Election ballots list seven state constitutional amendments. The constitutional amendments are identified on the ballot as amendments A through G.
In the Oct. 8, 2020 issue wea look at amendments A, B, and C. Here’s information on amendments D, E, and F.
Constitutional Amendment D rewrites the constitution as it relates to municipal water rights and sources of water supply.
If approved, Amendment D would allow municipalities to define the boundary of their water service area adn to set terms of service for that area. The amendment states that municipalities are not prevented from supplying water to users outside of their boundary. The amendment specifies that municipalities may enter into a contract to provide water outside of their boundary if they have more water than what is needed for their service area. It also modifies that basis for allowing municipalities to exchange water rights or sources of water.
The Utah Constitution currently prohibits a municipality from selling or disposing of its water rights and its sources of water supply, such as wells, springs, or streams.
The constitution does not mention whether a municipality is allowed to supply water to water users outside the municipality’s boundary. Over time the need for water outside municipal boundaries has resulted in a long-standing and widespread practice by many Utah municipalities of supplying water to water users outside the municipality’s boundary.
The amendment was unanimously approved by both the Senate and the House.
No argument was submitted to the Lieutenant Governor’s Office against Constitutional Amendment D.
Constitutional Amendment E adds a section to the state constitution protecting the individual right to hunt and fish — including the right to use traditional methods of hunting and fishing. The amendment also establishes hunting and fishing as the preferred method of managing and controlling wildlife in Utah.
Amendment E states that it does not affect laws related to trespass or property rights, the state’s authority over its natural resources, or the state’s duty to manage lands that the state received when Utah became a state.
“Recognized as “natural rights” for most of human history, the right to hunt and fish has been understood as the right to procure healthy, natural food for oneself and family. However, special interests are actively working to take away these opportunities and, in a growing number of states, they have been successful. In Europe, before the founding of our country the legal right to hunt had been limited to nobles and the monarchy. But on the American continent settlers found bountiful wildlife and the freedom to pursue it. From native peoples they learned to depend on food from the land. They viewed the equal rights to hunt and fish as proof of their liberty,” reads the statement in favor of Amendment E.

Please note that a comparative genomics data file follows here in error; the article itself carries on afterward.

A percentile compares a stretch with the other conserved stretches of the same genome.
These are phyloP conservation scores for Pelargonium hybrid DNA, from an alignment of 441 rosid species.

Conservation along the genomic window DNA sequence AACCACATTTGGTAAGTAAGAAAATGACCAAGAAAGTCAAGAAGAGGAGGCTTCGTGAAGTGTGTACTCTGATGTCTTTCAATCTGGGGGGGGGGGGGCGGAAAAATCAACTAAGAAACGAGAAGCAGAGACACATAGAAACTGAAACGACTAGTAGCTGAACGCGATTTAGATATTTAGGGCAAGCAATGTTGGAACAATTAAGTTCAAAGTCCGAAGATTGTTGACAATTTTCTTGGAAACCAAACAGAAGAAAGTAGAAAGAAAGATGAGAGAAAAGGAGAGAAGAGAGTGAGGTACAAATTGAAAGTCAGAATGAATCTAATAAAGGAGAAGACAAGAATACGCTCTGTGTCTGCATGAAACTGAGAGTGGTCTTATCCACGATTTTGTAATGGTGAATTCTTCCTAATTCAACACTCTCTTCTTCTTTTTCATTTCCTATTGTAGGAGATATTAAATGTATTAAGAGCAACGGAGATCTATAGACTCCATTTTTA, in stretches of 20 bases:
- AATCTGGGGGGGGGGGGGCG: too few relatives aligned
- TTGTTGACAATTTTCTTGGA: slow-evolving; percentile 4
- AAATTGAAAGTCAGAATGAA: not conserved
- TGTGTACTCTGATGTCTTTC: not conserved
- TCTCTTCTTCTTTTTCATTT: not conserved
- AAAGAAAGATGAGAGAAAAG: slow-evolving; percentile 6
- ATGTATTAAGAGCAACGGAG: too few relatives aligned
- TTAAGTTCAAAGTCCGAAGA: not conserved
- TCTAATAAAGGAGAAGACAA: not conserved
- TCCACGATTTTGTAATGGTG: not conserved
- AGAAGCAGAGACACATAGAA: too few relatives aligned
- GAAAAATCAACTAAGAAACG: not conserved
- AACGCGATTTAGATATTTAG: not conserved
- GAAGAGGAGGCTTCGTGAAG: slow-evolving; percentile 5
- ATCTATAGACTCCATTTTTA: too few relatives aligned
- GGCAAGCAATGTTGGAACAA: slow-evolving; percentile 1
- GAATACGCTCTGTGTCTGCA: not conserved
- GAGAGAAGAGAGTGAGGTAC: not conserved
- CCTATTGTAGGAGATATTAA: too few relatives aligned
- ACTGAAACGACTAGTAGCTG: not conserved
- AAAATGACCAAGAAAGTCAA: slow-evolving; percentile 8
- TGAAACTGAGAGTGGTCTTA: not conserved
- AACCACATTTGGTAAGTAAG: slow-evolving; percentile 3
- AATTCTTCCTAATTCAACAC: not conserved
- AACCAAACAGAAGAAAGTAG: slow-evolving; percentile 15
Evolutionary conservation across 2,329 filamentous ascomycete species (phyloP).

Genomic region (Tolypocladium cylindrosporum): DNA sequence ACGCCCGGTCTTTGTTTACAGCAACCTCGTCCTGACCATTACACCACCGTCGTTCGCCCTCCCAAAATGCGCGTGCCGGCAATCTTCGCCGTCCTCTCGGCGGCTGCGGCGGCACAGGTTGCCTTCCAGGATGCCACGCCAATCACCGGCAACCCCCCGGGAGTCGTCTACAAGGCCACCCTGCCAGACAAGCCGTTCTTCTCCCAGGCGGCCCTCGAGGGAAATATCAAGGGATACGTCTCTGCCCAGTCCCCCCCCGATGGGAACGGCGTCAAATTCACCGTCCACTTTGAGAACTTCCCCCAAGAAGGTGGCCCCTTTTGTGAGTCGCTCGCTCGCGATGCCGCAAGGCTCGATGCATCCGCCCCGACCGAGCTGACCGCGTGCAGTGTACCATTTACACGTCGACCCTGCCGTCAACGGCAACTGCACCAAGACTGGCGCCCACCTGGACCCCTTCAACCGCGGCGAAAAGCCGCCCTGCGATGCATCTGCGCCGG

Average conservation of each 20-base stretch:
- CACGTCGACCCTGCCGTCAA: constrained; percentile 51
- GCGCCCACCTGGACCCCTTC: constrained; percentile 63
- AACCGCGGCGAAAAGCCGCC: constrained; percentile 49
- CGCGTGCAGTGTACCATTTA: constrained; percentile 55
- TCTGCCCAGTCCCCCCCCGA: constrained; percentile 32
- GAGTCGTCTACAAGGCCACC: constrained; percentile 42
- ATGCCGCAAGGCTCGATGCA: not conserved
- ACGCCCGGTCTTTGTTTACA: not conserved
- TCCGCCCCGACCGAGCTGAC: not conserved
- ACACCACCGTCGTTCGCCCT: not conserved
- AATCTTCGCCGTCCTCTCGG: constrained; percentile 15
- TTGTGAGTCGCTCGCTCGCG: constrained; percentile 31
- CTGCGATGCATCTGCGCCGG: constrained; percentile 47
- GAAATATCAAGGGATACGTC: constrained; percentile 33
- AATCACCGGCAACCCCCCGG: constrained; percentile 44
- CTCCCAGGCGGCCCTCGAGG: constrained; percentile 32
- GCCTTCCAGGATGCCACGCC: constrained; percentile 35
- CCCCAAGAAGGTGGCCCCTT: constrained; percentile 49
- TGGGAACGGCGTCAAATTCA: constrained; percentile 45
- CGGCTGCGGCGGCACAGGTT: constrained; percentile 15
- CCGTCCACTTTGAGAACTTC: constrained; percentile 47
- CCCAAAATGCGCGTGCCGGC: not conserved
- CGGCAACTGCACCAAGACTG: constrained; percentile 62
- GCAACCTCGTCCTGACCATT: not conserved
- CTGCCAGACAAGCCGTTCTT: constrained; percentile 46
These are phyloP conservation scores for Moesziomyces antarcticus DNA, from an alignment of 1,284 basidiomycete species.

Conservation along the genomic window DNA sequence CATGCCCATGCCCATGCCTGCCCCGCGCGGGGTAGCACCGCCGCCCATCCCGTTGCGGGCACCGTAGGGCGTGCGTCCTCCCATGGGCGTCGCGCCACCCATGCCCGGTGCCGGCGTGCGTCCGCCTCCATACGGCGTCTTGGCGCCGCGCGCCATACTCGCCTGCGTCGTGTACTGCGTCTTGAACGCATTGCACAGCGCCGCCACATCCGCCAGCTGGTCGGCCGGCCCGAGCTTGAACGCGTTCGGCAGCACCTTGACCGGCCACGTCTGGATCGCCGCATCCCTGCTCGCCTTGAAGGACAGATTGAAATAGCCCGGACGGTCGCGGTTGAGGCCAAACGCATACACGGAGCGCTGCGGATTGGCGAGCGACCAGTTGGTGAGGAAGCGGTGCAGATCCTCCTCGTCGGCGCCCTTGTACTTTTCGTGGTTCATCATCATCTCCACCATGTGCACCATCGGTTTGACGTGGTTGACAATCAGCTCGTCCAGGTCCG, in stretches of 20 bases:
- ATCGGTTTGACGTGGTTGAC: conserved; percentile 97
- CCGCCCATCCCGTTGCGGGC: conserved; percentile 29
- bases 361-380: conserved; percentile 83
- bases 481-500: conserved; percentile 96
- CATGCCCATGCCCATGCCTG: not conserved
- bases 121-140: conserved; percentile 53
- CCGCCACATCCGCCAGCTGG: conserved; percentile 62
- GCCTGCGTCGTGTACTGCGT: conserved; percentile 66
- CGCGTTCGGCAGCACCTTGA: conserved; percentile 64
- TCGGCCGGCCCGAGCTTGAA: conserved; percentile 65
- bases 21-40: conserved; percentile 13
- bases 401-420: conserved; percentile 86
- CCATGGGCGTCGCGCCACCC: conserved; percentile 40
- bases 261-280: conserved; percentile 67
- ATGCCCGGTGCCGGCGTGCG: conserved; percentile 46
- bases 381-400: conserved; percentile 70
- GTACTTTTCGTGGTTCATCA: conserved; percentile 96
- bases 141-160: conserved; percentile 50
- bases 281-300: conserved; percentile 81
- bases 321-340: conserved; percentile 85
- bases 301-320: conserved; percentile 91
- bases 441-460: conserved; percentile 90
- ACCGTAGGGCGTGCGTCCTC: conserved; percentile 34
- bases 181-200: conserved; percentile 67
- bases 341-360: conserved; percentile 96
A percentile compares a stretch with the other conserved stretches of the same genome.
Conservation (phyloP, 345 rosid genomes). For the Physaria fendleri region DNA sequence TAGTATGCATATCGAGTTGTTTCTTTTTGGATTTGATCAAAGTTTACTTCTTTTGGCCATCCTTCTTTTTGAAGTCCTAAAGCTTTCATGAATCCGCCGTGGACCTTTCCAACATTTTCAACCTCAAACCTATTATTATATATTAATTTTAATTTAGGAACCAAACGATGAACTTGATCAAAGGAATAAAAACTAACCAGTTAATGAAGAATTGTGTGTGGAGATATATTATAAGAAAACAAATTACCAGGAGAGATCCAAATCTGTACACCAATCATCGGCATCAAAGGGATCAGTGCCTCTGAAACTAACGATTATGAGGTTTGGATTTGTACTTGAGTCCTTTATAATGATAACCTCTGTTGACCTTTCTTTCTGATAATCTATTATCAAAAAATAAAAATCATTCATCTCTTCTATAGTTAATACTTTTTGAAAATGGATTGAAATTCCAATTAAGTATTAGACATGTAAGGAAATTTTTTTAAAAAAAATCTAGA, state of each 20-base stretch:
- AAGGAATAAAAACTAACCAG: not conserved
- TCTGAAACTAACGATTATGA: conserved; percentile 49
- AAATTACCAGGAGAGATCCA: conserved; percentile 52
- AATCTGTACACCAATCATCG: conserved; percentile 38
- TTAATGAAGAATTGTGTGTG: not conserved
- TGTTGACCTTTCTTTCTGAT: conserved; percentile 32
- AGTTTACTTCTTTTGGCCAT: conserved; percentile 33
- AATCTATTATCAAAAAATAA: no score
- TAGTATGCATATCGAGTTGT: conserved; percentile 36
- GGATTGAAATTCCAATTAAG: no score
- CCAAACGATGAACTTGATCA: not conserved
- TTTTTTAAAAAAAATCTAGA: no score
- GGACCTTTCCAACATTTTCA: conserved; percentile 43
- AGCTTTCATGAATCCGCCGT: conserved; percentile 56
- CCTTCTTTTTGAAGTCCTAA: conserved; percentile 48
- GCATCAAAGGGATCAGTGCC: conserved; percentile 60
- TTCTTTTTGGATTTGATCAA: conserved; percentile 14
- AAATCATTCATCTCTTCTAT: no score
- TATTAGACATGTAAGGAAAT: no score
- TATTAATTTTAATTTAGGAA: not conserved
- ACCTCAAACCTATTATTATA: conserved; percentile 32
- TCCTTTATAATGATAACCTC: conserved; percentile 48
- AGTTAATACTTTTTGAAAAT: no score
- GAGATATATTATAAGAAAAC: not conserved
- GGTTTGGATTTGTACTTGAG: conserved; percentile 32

Opponents to Amendment E believe that constitutional guarantees of the right to keep and bear arms and the right to protect individuals and families are not about hunting and fishing, according to the statement against Amendment E.
“Without the amendment, you will still be able to hunt and fish, and the state will continue to promote and protect these activities as they always have. No one is even considering taking away our hunting and fishing rights, so why are we considering inserting unnecessary language into our constitution? By adding this amendment, we will dilute our fundamental rights, like our right to protect ourselves and families, our right to free speech, and our right to peaceably assemble,” reads the argument against Amendment E.
Amendment E passed the Senate with a 21-7 vote. It passed the House with a 59-11 vote.
Constitutional Amendment F, if passed, would allow the state Legislature to set their own starting date for their annual general sesion. The starting date would need to be on a day in January, designated in law by the state Legislature. The amendment would also exclude state holidays that are not federal holidays from counting as part of the maximum numbers of days for annual general sessions.
The Utah constitution currently requires each annual general session of the Utah Legislature to begin on the fourth Monday in January. The state constitution also states that an annual general session may not exceed 45 calendar days, excluding federal holidays. The constitution does not exclude state holidays from the 45-day limit so state holidays that are not also federal holidays count towards the 45-day limit.
“The Legislature has changed the start date of the annual General Legislative Session twice in the last two decades. One change was to accommodate the 2002 Winter Olympics. Another change was to avoid overlapping the Martin Luther King Jr holiday in 2008. More changes will likely be needed in the future, especially if the state hosts another Winter Olympics. The Utah Constitution sets the start date of the General Legislative Session. Changing the Constitution to adjust something as simple as the start date of the General Legislative Session is a lengthy process that costs taxpayers money. Each time the start date needs to be adjusted, a bill must be passed a year in advance and then voters must approve the change in the following November election. This Constitutional Amendment F does not change the number of days the Legislature is in session, it remains at 45,” reads the argument for Amendment F.No argument was submitted against Constitutional Amendment F.
Amendment F passed the Senate 29-0. It passed the House 50-24.
More information about the state constitutional amendments and other ballot issues and candidates can be found at vote.utah.gov.